Ukraine cuts funding to feed army
Facing an uneasy decision to choose between new weapons and keeping soldiers fed and clothed the head of Ukrainian Defence Ministry Yury Yekhanurov has chosen the latter.
Once again the defence minister had to make apologies to scientists and specialists working for the Ukrainian military-industrial complex. The military budget of Ukraine cannot afford to buy domestically produced weapons, says the press-service of the Ukrainian Ministry of Defence.
According to Yekhanurov, Ukraine’s army is in no need for either food or military uniforms, but the question of the cost of the army’s daily rations has risen to the top of the agenda. The decision to cut the financing of the military-industrial complex in favour of personnel’s basic nourishment was made during negotiations between finance and defence ministers.
What makes this decision even more remarkable is the fact that Yekhanurov himself does understand the consequences of under-financing of the military industry and that “the government's defence order is the bread and butter of Ukrainian scientists involved in the military-industrial complex”, which means that the Ukrainian government now simply cannot find the financial resources to support the army as well as pay for domestically produced weapons, despite originally being factored into the 2008 state budget.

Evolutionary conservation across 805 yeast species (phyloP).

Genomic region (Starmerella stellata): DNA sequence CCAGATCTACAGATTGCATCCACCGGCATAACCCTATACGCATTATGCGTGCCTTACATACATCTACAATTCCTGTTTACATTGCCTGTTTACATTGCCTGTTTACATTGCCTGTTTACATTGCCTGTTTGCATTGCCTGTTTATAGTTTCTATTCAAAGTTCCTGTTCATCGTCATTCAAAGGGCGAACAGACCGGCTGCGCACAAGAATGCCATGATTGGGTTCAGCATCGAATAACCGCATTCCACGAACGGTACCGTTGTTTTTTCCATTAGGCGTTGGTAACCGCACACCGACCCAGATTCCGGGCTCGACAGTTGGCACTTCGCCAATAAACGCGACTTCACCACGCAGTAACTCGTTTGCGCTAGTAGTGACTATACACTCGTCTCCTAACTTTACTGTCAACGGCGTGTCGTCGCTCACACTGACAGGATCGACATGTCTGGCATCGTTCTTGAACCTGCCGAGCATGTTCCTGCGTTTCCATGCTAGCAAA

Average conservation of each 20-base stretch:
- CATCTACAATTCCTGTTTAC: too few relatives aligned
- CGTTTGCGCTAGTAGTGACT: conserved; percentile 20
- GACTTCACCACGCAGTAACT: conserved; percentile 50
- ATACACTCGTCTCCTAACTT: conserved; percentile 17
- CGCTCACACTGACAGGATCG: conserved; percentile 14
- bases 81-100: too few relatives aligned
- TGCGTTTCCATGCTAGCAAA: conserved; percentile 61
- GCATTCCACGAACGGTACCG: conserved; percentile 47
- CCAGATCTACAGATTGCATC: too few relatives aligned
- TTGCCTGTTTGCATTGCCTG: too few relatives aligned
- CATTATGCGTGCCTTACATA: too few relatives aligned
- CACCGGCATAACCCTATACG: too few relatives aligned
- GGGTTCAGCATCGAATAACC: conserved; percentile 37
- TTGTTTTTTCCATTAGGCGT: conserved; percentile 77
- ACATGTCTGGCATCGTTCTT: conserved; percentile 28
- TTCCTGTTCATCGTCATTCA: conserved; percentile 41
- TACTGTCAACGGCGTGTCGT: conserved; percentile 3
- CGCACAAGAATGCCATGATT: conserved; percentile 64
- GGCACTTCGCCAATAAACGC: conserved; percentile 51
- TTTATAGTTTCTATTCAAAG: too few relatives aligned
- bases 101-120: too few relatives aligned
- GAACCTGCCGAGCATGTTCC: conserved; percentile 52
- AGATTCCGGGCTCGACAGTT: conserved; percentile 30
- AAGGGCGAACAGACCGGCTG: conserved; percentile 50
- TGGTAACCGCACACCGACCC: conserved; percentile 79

This news comes against the background of a recent scandal over an illegal arms supply from Ukraine to Georgia. It came to light that Ukrainian president Viktor Yushchenko was supplying weapons to Georgia at a 20% discount – cheaper than to his own military. Some Ukrainian air-defence systems were dismantled and shipped to Georgia, thus endangering the national security of Ukraine.
Today it is a well-known fact that in August of this year during the Georgia – South Ossetia conflict these Ukrainian weapons were used to kill Russian peacekeepers and Ossetian civilians.
Furthermore, most of the receipts from arms trade have never made their way to the Ukrainian budget. The recently formed commission by Rada – the Ukrainian parliament – found no traces of the $US 1 billion worth of arms sales, yet over the last three years Ukraine has sold $US 2 billion worth of arms, mostly to Georgia, while only $US 840 million reached the state coffers.
Ukrainian defence expenses have increased fourteen-fold over the last four years, informs Ukrainian news and analytics website www.oligarh.net. In 2009-2011 the Ukrainian ministry of defence plans to spend $2.4 billion on re-arming and re-equipping the army.